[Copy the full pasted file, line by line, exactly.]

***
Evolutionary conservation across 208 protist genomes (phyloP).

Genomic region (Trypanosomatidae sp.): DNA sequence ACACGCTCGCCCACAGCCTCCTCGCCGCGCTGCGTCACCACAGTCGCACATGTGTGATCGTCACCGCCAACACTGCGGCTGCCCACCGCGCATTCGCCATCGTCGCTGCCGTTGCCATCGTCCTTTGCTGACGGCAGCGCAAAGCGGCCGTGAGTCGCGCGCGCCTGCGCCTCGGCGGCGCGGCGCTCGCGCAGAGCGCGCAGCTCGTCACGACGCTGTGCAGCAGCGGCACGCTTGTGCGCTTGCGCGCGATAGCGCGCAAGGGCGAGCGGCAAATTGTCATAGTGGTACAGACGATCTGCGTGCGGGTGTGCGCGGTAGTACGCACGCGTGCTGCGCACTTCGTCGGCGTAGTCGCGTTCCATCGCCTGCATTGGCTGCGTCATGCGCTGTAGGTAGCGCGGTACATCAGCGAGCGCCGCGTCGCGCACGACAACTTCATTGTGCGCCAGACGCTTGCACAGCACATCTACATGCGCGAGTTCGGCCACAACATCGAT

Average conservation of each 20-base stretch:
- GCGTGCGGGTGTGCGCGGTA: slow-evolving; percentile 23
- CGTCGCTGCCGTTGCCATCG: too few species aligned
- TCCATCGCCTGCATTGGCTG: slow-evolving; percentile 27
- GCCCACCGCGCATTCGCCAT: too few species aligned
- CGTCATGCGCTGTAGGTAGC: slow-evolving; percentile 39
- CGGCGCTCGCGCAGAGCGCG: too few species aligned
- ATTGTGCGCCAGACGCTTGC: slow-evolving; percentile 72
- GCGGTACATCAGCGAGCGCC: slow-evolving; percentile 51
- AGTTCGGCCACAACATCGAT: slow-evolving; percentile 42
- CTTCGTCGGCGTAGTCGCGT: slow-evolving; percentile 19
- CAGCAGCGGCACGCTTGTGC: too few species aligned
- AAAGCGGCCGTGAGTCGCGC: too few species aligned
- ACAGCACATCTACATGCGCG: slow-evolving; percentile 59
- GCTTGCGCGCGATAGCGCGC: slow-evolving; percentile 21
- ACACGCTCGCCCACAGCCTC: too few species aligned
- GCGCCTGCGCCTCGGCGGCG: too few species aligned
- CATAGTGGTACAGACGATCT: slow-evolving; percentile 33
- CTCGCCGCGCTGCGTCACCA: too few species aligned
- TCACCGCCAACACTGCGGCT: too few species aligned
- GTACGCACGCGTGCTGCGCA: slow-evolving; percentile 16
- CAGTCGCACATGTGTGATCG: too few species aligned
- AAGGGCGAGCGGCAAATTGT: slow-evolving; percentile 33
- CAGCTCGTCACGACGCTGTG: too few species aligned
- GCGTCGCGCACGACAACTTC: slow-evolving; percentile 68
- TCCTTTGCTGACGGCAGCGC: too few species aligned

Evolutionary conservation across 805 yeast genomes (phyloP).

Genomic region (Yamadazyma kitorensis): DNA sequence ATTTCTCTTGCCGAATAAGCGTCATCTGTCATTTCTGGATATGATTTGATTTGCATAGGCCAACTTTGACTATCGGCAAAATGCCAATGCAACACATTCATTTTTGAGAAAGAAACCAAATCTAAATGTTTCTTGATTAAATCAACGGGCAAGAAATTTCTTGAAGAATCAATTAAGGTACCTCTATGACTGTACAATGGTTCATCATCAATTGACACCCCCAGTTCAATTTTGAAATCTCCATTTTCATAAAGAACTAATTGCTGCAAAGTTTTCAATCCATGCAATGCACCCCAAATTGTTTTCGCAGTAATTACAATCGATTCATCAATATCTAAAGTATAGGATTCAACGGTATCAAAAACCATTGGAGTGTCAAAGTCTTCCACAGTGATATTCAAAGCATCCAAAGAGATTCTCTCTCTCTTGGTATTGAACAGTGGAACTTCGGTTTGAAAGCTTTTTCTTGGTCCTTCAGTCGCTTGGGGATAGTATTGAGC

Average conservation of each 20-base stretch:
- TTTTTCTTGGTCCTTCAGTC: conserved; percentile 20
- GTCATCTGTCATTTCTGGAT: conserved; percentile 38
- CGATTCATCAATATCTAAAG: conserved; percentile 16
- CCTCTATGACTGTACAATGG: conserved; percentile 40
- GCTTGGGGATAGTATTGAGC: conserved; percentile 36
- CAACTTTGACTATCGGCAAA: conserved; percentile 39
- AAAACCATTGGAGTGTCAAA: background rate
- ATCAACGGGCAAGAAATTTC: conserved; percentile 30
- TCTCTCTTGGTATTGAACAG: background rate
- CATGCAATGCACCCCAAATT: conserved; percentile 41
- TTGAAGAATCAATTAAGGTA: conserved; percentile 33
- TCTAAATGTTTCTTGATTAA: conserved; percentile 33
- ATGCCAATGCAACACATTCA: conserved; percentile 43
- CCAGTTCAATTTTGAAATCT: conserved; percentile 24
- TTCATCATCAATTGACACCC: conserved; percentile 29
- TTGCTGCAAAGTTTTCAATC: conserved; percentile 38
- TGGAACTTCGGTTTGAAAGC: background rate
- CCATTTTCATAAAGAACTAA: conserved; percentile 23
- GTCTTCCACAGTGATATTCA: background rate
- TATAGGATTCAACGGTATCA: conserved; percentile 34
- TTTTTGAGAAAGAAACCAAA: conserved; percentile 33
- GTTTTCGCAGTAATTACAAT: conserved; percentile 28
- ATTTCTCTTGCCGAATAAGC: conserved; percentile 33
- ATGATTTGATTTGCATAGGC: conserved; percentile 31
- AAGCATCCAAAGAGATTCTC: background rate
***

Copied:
Evolutionary conservation across 208 protist genomes (phyloP).

Genomic region (Trypanosomatidae sp.): DNA sequence ACACGCTCGCCCACAGCCTCCTCGCCGCGCTGCGTCACCACAGTCGCACATGTGTGATCGTCACCGCCAACACTGCGGCTGCCCACCGCGCATTCGCCATCGTCGCTGCCGTTGCCATCGTCCTTTGCTGACGGCAGCGCAAAGCGGCCGTGAGTCGCGCGCGCCTGCGCCTCGGCGGCGCGGCGCTCGCGCAGAGCGCGCAGCTCGTCACGACGCTGTGCAGCAGCGGCACGCTTGTGCGCTTGCGCGCGATAGCGCGCAAGGGCGAGCGGCAAATTGTCATAGTGGTACAGACGATCTGCGTGCGGGTGTGCGCGGTAGTACGCACGCGTGCTGCGCACTTCGTCGGCGTAGTCGCGTTCCATCGCCTGCATTGGCTGCGTCATGCGCTGTAGGTAGCGCGGTACATCAGCGAGCGCCGCGTCGCGCACGACAACTTCATTGTGCGCCAGACGCTTGCACAGCACATCTACATGCGCGAGTTCGGCCACAACATCGAT

Average conservation of each 20-base stretch:
- GCGTGCGGGTGTGCGCGGTA: slow-evolving; percentile 23
- CGTCGCTGCCGTTGCCATCG: too few species aligned
- TCCATCGCCTGCATTGGCTG: slow-evolving; percentile 27
- GCCCACCGCGCATTCGCCAT: too few species aligned
- CGTCATGCGCTGTAGGTAGC: slow-evolving; percentile 39
- CGGCGCTCGCGCAGAGCGCG: too few species aligned
- ATTGTGCGCCAGACGCTTGC: slow-evolving; percentile 72
- GCGGTACATCAGCGAGCGCC: slow-evolving; percentile 51
- AGTTCGGCCACAACATCGAT: slow-evolving; percentile 42
- CTTCGTCGGCGTAGTCGCGT: slow-evolving; percentile 19
- CAGCAGCGGCACGCTTGTGC: too few species aligned
- AAAGCGGCCGTGAGTCGCGC: too few species aligned
- ACAGCACATCTACATGCGCG: slow-evolving; percentile 59
- GCTTGCGCGCGATAGCGCGC: slow-evolving; percentile 21
- ACACGCTCGCCCACAGCCTC: too few species aligned
- GCGCCTGCGCCTCGGCGGCG: too few species aligned
- CATAGTGGTACAGACGATCT: slow-evolving; percentile 33
- CTCGCCGCGCTGCGTCACCA: too few species aligned
- TCACCGCCAACACTGCGGCT: too few species aligned
- GTACGCACGCGTGCTGCGCA: slow-evolving; percentile 16
- CAGTCGCACATGTGTGATCG: too few species aligned
- AAGGGCGAGCGGCAAATTGT: slow-evolving; percentile 33
- CAGCTCGTCACGACGCTGTG: too few species aligned
- GCGTCGCGCACGACAACTTC: slow-evolving; percentile 68
- TCCTTTGCTGACGGCAGCGC: too few species aligned

Evolutionary conservation across 805 yeast genomes (phyloP).

Genomic region (Yamadazyma kitorensis): DNA sequence ATTTCTCTTGCCGAATAAGCGTCATCTGTCATTTCTGGATATGATTTGATTTGCATAGGCCAACTTTGACTATCGGCAAAATGCCAATGCAACACATTCATTTTTGAGAAAGAAACCAAATCTAAATGTTTCTTGATTAAATCAACGGGCAAGAAATTTCTTGAAGAATCAATTAAGGTACCTCTATGACTGTACAATGGTTCATCATCAATTGACACCCCCAGTTCAATTTTGAAATCTCCATTTTCATAAAGAACTAATTGCTGCAAAGTTTTCAATCCATGCAATGCACCCCAAATTGTTTTCGCAGTAATTACAATCGATTCATCAATATCTAAAGTATAGGATTCAACGGTATCAAAAACCATTGGAGTGTCAAAGTCTTCCACAGTGATATTCAAAGCATCCAAAGAGATTCTCTCTCTCTTGGTATTGAACAGTGGAACTTCGGTTTGAAAGCTTTTTCTTGGTCCTTCAGTCGCTTGGGGATAGTATTGAGC

Average conservation of each 20-base stretch:
- TTTTTCTTGGTCCTTCAGTC: conserved; percentile 20
- GTCATCTGTCATTTCTGGAT: conserved; percentile 38
- CGATTCATCAATATCTAAAG: conserved; percentile 16
- CCTCTATGACTGTACAATGG: conserved; percentile 40
- GCTTGGGGATAGTATTGAGC: conserved; percentile 36
- CAACTTTGACTATCGGCAAA: conserved; percentile 39
- AAAACCATTGGAGTGTCAAA: background rate
- ATCAACGGGCAAGAAATTTC: conserved; percentile 30
- TCTCTCTTGGTATTGAACAG: background rate
- CATGCAATGCACCCCAAATT: conserved; percentile 41
- TTGAAGAATCAATTAAGGTA: conserved; percentile 33
- TCTAAATGTTTCTTGATTAA: conserved; percentile 33
- ATGCCAATGCAACACATTCA: conserved; percentile 43
- CCAGTTCAATTTTGAAATCT: conserved; percentile 24
- TTCATCATCAATTGACACCC: conserved; percentile 29
- TTGCTGCAAAGTTTTCAATC: conserved; percentile 38
- TGGAACTTCGGTTTGAAAGC: background rate
- CCATTTTCATAAAGAACTAA: conserved; percentile 23
- GTCTTCCACAGTGATATTCA: background rate
- TATAGGATTCAACGGTATCA: conserved; percentile 34
- TTTTTGAGAAAGAAACCAAA: conserved; percentile 33
- GTTTTCGCAGTAATTACAAT: conserved; percentile 28
- ATTTCTCTTGCCGAATAAGC: conserved; percentile 33
- ATGATTTGATTTGCATAGGC: conserved; percentile 31
- AAGCATCCAAAGAGATTCTC: background rate